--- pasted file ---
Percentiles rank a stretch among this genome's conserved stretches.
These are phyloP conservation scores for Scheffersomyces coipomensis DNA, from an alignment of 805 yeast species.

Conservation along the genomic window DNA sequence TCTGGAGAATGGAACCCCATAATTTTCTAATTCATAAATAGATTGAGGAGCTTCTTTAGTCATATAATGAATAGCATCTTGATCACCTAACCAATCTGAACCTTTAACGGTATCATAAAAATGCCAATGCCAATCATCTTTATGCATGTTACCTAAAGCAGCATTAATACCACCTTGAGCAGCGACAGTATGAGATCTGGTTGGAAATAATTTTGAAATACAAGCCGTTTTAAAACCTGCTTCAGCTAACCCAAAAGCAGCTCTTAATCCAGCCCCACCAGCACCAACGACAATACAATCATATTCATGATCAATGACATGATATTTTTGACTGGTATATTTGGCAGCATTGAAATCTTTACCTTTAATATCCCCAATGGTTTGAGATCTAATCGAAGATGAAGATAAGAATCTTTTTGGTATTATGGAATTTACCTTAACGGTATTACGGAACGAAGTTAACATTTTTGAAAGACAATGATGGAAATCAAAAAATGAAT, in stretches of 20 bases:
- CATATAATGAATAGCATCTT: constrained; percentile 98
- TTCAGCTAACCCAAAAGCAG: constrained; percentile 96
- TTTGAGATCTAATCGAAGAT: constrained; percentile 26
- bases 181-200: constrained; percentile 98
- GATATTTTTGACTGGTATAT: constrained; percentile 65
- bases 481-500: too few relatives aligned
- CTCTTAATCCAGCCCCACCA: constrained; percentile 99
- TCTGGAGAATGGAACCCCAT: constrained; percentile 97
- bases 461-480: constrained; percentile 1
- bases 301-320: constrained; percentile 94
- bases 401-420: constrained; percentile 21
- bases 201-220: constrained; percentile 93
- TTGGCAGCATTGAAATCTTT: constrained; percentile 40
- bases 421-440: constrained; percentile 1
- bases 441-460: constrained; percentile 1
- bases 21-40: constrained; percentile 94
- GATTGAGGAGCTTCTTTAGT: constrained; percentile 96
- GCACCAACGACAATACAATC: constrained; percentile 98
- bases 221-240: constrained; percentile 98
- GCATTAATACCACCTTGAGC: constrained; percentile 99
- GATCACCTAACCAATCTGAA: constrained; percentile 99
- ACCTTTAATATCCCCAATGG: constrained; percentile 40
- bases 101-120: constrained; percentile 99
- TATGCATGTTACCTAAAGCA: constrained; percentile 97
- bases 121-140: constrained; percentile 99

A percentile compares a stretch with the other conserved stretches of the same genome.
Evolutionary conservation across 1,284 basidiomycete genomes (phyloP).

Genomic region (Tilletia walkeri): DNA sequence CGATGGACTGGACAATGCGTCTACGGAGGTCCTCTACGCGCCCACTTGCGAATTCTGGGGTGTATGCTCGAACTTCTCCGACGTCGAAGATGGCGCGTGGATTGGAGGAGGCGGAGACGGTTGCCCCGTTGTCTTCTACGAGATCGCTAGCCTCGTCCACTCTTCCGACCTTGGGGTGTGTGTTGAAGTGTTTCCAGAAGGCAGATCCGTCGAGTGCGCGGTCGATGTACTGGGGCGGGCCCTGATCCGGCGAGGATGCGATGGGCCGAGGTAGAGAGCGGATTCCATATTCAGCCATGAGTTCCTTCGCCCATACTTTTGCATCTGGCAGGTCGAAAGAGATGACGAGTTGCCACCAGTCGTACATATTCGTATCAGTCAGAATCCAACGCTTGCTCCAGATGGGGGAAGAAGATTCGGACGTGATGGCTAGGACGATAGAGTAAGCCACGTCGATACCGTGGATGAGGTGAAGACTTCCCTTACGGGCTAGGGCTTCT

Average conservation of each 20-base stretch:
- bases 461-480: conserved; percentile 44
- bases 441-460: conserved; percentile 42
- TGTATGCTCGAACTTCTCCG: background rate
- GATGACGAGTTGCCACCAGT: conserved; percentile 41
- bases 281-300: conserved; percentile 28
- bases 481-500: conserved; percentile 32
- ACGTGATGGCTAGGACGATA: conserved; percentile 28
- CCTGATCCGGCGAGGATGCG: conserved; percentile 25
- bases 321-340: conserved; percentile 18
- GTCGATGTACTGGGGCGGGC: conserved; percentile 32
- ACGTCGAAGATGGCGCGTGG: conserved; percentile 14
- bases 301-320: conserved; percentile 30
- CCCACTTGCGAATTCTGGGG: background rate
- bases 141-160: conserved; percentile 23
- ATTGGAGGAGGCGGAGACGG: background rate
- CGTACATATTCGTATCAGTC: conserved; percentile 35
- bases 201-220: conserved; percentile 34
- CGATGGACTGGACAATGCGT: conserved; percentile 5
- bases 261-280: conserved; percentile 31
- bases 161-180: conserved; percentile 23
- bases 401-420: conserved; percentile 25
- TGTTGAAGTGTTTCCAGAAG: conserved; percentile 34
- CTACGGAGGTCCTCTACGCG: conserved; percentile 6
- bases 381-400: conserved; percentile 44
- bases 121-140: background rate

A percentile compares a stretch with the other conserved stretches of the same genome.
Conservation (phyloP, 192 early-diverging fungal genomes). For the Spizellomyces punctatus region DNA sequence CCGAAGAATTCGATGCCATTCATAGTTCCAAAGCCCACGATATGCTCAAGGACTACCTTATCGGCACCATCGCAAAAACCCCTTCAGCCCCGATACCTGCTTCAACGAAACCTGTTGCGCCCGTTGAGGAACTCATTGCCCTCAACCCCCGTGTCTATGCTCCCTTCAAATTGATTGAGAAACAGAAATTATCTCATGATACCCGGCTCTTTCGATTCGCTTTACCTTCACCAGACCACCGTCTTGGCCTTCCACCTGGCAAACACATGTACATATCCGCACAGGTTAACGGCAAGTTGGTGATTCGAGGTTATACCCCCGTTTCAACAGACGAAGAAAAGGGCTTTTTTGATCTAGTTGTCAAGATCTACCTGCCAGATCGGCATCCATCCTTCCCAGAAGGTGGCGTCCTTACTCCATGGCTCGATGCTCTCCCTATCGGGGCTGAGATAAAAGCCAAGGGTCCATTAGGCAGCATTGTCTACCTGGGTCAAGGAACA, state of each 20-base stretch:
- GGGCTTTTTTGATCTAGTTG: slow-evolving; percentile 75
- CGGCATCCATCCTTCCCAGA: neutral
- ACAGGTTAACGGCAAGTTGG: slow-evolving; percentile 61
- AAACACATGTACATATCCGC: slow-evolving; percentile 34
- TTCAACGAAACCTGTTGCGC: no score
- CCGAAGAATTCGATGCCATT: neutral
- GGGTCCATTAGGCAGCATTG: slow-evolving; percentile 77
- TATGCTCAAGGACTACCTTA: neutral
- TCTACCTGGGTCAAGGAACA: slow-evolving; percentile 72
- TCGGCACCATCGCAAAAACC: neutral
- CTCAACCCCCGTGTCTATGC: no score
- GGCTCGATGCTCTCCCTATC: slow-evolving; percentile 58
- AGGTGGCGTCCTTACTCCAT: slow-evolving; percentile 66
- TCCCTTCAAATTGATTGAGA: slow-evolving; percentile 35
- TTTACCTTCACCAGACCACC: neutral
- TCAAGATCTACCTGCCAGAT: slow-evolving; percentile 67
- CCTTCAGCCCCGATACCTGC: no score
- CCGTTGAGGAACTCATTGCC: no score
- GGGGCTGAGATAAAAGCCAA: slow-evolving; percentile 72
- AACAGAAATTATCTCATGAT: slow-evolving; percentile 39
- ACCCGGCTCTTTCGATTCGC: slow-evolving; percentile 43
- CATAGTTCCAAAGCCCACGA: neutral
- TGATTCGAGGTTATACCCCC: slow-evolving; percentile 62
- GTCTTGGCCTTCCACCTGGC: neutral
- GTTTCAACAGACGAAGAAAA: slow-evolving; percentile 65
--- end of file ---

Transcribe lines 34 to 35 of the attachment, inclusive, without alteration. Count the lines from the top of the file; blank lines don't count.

- bases 441-460: conserved; percentile 42
- TGTATGCTCGAACTTCTCCG: background rate